Drew Goddard: It took a long time to think about this movie. I sort of tend to pace around and think about movies for years. Usually while I’m working on other movies that becomes a fun diversion. I think I was working on The Martian while I was thinking about this because it’s the kind of the opposite of this movie in every way. The Martian is big sci-fi and bright and colorful. In 2016, I started writing it, in the fall around November, and it went very fast from that point on. We sort of rocketed through production honestly — we just finished it like [four] weeks ago. That was when we finished it. It was a very much a bullet train.
Did the story grow out of one specific image or a bigger idea you were wrestling with?
Goddard: It started with just the genre itself. I love crime fiction. I wanted to take my own stab at that. And I also knew, I think instinctively, but I needed a certain level of maturity to deal with it. The danger with crime is that you can become fetishistic about it and, and become the very thing that you’re trying to critique with these types of films. And so I think that he needed to reach that level. Then at some point it just sort of clicked. It really started with the characters and thinking, okay, well I want to this contained. I’d like it to take place over one night in a storm. The first kernel of it that fell into place was just doing it one night — a storm type movie. Then it really became, okay, well, who’s checking into this hotel? Who these characters? Which actors, frankly, do I want to work? Then just let the story go from there.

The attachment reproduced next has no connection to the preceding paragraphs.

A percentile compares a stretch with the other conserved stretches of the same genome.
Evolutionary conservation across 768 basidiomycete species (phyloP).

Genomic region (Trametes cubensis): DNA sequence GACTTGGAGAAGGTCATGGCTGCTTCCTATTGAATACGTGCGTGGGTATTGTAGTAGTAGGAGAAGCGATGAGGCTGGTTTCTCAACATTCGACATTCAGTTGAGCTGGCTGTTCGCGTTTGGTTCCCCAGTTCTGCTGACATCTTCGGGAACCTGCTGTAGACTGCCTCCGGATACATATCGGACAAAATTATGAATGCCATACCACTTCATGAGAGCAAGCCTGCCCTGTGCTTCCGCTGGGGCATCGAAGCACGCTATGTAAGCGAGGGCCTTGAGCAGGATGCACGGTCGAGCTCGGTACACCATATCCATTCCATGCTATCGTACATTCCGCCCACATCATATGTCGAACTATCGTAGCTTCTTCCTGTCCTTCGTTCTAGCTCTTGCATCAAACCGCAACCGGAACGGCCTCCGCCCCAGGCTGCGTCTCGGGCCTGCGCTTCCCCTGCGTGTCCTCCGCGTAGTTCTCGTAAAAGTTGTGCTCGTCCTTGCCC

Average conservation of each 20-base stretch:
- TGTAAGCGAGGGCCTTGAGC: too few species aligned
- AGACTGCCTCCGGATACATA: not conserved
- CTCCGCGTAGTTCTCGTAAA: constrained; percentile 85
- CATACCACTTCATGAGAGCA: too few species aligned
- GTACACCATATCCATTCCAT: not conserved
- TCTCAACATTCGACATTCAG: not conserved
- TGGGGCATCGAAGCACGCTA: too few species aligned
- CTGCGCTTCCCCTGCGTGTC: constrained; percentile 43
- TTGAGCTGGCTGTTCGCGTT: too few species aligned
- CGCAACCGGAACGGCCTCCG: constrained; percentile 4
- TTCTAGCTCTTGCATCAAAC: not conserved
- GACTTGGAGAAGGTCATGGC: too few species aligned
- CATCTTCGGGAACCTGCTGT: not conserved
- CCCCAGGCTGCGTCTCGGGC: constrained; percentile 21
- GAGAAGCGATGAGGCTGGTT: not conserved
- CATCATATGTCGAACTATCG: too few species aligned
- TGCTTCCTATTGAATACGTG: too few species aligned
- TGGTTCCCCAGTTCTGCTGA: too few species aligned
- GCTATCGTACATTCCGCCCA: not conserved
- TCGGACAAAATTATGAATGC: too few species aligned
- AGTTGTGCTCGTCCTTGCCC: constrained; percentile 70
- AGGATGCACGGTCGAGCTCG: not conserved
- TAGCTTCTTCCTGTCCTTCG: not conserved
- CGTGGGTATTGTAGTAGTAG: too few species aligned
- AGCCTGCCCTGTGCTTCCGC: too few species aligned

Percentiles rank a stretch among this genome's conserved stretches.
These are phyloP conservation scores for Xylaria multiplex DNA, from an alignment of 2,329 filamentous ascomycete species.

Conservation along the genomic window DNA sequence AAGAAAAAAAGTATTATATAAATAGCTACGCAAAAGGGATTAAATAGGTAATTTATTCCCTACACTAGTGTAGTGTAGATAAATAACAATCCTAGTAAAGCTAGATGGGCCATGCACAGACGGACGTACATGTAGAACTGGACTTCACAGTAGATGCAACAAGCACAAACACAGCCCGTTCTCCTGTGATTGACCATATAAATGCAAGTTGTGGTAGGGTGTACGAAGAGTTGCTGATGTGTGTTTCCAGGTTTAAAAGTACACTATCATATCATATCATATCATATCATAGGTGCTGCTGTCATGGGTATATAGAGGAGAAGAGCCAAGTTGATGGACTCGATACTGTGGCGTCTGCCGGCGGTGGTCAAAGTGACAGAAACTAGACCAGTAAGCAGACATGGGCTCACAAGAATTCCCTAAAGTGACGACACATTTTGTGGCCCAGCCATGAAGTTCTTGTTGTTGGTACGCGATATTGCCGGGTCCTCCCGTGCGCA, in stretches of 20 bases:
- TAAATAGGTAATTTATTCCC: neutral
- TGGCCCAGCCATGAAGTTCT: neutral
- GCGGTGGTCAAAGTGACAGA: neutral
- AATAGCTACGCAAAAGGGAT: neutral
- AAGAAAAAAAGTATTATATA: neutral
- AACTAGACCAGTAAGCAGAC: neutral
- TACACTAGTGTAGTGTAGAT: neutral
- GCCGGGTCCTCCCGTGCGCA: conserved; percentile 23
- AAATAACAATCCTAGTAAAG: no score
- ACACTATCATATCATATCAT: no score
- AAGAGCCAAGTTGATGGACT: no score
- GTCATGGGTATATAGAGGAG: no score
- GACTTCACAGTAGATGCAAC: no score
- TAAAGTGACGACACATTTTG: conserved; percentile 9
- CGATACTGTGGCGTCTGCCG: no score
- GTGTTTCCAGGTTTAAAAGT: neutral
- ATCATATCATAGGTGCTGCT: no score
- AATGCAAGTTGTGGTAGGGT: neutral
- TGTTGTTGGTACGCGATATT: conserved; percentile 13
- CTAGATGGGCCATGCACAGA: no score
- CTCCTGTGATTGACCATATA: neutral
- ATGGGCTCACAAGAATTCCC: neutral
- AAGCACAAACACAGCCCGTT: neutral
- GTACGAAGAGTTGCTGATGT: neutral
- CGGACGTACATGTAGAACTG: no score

The way Cabin in the Woods was a finely tuned deconstruction of the horror genre, did you want El Royale to play as commentary on crime fiction?
Goddard: It’s funny because in both cases that was not conscious either way. I just sort of go with what feels right for the story. But now that I can step back and look at it, it’s definitely not, for lack of a better word, “post-modern” the way Cabin was. Cabin was very aggressive in its approach. Whereas, in this case ,there are things that I played with that are tropes of the genre, but it didn’t even know because I love the genre and it just sort of came out inherently. I didn’t want to make it about the genre.